I'm passing this along as one of those "every lawyer's worst nightmare" stories. Hopefully a judge has discretion to let this mistake be repaired. A motion is now pending. But imagine a partner learning that a law firm associate and law clerk managed to obligate a client to purchase millions of dollars in assets the client didn't want when they were just trying to print part of an Excel spreadsheet to a PDF file so that it could be filed with the bankruptcy. This was a purchase of assets in the Lehman Brothers bankruptcy case. There's plenty of blame to go around. The client didn't get the law firm the list of assets until four hours before the deadline for filing. The law clerk was just trying to make the PDF file more readable. But no one noticed that the new version was 179 rows longer than the original until days after the transaction had been completed.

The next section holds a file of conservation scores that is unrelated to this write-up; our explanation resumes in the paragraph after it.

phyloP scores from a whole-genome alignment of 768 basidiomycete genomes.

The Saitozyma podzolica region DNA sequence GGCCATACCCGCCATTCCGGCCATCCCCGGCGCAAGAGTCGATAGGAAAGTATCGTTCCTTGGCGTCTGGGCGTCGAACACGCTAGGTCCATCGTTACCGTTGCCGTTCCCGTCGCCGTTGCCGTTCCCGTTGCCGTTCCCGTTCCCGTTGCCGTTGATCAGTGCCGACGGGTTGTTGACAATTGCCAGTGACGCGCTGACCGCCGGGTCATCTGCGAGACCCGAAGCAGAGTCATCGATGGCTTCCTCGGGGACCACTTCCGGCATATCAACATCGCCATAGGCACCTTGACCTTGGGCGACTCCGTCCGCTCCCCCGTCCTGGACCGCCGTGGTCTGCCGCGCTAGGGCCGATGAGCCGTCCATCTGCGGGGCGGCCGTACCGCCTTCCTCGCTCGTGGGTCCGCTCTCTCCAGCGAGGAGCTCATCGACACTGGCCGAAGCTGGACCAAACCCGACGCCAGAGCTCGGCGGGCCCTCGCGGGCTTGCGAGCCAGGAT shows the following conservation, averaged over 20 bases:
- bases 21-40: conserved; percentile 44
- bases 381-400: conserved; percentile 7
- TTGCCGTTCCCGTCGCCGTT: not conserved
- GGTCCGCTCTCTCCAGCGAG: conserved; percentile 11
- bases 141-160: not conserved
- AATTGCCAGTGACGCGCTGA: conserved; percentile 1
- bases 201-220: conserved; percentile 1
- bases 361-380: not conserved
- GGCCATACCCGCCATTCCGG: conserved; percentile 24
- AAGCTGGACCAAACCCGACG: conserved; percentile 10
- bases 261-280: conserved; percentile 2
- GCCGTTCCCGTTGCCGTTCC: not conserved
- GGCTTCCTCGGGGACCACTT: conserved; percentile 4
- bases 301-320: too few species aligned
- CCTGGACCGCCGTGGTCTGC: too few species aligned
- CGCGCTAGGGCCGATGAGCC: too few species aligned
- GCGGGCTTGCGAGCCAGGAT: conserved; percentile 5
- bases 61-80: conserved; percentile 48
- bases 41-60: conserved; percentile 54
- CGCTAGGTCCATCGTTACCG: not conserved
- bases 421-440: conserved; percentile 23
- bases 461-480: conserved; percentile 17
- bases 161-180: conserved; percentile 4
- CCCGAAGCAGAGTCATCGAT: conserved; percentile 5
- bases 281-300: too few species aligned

The lesson here as we all know, dating back to the pre-computer era, is to proofread important documents one last time before filing with the court. This time it is a PDF formatting error. Next time it will be that the printer ran out of paper and didn't print the last four pages of the attachment. Read the story as told by Computerworld here. I have no independent verification. But if the story is true, I hope the judge is charitable.